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Business & Financial
Dr. Constantine G. Soras, Economics Editor

Interest Rates Continue Downward Trend

Dr. Constantine G. Soras, Economics Editor

First-Quarter GDP Shows Modest Gain
While the U.S. economy has weakened after an 11-year expansion, first-quarter real GDP grew at a modest annual rate of 2.0 percent, led by consumer and government spending, and investment in residential and nonresidential structures. Consumer spending grew by a healthy 3.1 percent. Federal government spending increased 5.7 percent, while state and local government spending grew 3.1 percent. Investment in nonresidential structures surged 11.0 percent in the first quarter on top of a strong 10.0-percent increase the previous quarter. Spending in residential structures bounced 3.3 percent after falling 3.6 percent in the fourth quarter. Unfortunately, investment in business equipment and software declined 2.1 percent. A sharp draw-down in inventories lowered first quarter growth by 2.5 percent.

The latest reports indicate first quarter growth is likely to be revised down. In light of the prevailing weak economic environment, the Federal Reserve Board, as expected, lowered short-term interest rates by 0.5 percent for the fifth time this year. Another rate cut is likely in June/July.

In April, non-farm payrolls shrank by 223,000 jobs, the largest monthly drop since February 1991. Manufacturing payrolls declined by 104,000, bringing the total jobs lost since last June to 554,000. Most of the decline occurred in the past four months. The jobless rate climbed to 4.5 percent in April from 4.3 percent in March.


Core Inflation Under Control
The Producer Price Index for finished goods rose 0.3 percent in April. Food prices jumped 0.6 percent, and energy prices inched up 0.1 percent. Excluding food and energy, the price index rose 0.2 percent.

Meanwhile, consumer prices rose 0.3 percent in April, and energy prices turned up 1.8 percent. The core inflation, up 0.2 percent for the second month in a row, was up only 2.6 percent from a year ago, indicating inflation outside the energy sector is under control.

Industrial production declined 0.3 percent in April — the seventh consecutive monthly decline. Factory output also fell 0.3 percent — down 3.5 percent from its peak last September. The capacity use rate dipped to 78.5 percent from 78.9 percent in March.

Housing starts bounced 1.5 percent in April to an annual rate of 1.609 million. Single-family homes surged 6.7 percent to 1.288 million, while multifamily units plunged 15.3 percent to 0.321 million. With interest rates down, housing construction will likely pick up pace.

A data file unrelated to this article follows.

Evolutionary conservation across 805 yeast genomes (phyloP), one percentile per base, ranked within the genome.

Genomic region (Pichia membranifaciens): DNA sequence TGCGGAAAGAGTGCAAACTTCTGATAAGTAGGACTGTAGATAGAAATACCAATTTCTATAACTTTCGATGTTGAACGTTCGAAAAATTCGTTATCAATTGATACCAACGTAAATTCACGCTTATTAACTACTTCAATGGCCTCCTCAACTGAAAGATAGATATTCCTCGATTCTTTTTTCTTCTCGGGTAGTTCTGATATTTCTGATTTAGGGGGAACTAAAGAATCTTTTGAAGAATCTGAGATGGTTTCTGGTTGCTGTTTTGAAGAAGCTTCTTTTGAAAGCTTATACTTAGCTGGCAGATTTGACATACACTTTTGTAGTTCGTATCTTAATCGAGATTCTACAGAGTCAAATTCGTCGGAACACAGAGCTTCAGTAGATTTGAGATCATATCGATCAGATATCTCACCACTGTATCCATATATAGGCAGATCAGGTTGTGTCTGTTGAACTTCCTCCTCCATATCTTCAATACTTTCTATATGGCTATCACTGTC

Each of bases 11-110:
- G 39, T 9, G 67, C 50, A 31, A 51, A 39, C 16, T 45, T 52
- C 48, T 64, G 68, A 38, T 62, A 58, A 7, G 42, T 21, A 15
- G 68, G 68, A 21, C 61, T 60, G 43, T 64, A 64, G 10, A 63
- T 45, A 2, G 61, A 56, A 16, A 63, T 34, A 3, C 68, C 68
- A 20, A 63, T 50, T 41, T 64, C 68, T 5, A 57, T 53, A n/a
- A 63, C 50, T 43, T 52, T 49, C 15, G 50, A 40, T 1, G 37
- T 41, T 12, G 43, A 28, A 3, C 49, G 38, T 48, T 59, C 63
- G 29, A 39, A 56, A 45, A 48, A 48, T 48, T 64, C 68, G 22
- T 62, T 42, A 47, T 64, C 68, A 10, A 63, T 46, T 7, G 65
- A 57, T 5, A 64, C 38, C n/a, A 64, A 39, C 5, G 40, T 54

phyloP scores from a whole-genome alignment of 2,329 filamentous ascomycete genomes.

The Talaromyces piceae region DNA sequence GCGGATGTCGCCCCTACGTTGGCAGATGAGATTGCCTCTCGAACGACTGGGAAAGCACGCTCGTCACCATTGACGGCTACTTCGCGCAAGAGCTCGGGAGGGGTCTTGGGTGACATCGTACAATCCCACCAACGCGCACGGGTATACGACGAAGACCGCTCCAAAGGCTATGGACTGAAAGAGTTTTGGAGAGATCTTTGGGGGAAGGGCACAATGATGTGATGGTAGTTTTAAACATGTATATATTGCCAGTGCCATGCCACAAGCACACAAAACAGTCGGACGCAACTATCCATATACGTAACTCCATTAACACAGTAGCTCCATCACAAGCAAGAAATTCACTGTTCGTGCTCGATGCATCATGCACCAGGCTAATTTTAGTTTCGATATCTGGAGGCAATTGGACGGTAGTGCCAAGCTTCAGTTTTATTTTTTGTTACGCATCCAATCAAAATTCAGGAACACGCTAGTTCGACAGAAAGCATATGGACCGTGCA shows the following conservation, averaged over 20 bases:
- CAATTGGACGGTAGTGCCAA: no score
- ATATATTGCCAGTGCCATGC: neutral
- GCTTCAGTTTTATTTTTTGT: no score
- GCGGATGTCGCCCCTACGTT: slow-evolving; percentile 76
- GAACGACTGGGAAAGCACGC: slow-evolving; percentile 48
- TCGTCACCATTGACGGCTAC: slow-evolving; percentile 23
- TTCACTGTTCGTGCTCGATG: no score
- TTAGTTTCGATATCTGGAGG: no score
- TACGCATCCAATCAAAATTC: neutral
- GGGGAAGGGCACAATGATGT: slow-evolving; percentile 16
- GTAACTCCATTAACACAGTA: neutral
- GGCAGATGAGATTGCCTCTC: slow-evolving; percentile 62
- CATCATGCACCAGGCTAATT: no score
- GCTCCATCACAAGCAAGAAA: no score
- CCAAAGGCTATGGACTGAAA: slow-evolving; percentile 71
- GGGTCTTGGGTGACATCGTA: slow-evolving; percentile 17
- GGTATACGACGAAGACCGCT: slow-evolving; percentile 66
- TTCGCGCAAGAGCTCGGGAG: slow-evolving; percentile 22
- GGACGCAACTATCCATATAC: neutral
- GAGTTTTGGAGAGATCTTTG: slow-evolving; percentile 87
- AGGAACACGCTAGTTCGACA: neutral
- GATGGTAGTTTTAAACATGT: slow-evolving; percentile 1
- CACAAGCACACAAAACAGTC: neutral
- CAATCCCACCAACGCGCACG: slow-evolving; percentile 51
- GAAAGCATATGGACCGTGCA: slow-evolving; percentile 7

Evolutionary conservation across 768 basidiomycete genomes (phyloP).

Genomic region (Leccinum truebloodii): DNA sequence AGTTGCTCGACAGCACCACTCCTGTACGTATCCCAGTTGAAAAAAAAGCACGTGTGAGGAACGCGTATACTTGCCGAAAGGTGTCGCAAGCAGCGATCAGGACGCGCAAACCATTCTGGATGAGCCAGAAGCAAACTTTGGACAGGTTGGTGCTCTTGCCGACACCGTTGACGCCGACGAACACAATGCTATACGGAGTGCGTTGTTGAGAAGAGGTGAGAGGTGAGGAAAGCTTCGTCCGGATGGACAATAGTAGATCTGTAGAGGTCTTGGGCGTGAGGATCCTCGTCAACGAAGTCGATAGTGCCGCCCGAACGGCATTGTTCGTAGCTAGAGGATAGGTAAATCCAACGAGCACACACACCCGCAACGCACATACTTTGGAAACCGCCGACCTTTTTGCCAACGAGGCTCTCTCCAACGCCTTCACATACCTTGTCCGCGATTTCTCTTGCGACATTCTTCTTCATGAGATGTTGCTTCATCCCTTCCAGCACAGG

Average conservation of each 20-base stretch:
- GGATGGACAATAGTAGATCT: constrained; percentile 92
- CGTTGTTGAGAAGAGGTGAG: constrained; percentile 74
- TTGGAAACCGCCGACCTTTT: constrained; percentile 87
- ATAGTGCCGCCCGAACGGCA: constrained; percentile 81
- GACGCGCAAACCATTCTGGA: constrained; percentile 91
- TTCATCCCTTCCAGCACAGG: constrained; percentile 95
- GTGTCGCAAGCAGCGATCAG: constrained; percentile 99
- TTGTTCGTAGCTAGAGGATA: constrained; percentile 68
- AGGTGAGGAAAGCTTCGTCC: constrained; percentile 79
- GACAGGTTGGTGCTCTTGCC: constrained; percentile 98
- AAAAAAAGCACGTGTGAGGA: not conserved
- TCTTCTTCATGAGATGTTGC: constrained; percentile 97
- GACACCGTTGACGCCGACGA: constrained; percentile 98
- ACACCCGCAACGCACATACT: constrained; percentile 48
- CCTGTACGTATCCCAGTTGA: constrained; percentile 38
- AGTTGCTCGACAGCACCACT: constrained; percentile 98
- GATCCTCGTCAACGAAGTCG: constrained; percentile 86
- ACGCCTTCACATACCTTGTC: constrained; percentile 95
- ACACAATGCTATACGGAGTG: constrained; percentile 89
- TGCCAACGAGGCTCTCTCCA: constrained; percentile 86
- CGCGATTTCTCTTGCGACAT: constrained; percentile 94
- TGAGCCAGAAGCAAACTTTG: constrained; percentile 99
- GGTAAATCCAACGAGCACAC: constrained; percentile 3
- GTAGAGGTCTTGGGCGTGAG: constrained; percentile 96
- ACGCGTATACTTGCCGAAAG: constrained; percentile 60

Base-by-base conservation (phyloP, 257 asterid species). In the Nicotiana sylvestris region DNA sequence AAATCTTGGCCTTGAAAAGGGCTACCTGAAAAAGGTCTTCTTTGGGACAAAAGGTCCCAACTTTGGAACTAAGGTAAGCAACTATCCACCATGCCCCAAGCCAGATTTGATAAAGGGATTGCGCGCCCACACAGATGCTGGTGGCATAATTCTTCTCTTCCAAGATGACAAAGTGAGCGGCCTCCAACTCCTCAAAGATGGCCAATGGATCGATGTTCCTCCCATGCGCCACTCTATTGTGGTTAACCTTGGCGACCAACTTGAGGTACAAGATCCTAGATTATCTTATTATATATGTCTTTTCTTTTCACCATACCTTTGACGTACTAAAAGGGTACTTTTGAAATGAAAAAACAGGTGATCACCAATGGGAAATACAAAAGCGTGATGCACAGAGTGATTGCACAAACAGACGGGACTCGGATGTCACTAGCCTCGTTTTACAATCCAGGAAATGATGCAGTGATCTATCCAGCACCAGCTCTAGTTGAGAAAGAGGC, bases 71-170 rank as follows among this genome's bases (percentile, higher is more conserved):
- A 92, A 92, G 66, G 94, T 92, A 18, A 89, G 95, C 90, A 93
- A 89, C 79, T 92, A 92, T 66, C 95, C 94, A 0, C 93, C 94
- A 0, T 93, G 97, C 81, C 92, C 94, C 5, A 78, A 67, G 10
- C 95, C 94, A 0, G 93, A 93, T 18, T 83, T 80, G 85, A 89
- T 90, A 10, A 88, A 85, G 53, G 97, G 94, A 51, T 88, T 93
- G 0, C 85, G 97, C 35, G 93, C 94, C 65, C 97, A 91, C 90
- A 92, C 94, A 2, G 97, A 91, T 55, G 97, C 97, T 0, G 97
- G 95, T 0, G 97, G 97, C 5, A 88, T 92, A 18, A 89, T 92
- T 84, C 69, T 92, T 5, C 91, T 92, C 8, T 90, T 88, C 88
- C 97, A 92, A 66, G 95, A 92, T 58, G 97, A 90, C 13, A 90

The U.S. trade deficit widened in March to $31.17 billion. Exports eased 1.0 percent to $89.46 billion, while imports rebounded 2.9 percent to $120.64 billion.

Business sales declined 0.3 percent in March, while inventories dropped 0.3 percent. As a result, the inventories-to-sales ratio held steady at 1.37.

Retail Sales Show Widespread Gains Despite Job Losses
Despite job losses, consumers continued to be in a spending mood. Total retail sales surged 0.8 percent in April. Gains were widespread, rising 1.0 percent at automotive dealers, 1.5 percent in building material and hardware stores and 2.1 percent at general merchandise stores. Sales at furniture stores were virtually flat in April. Apparel and accessory stores rang up a 1.6-percent increase in sales.

However, overall results for textiles and apparel were disappointing. Textile output tumbled 2.7 percent in April. The operating rate for textiles mirrored the output pattern, dropping to 74.8 percent of capacity.

Sales by textile manufacturers tumbled 2.4 percent in March, while inventories edged down 0.1 percent. Thus, the inventory-to-sales ratio climbed to 1.74 from 1.70 in February.

The industry’s payrolls dropped 0.7 percent in April. The volatile jobless rate for textile mill workers shot up to 9.1 percent from 6.1 percent in March.

Producer prices of textiles and apparel inched up 0.1 percent in April. Prices advanced 0.9 percent for finished fabrics, 0.6 percent for carpets, 0.4 percent for home furnishings and 0.3 percent for synthetic fibers. Finally, prices declined 0.2 percent for processed yarns and threads and eased 0.1 percent for greige fabrics.

June 2001

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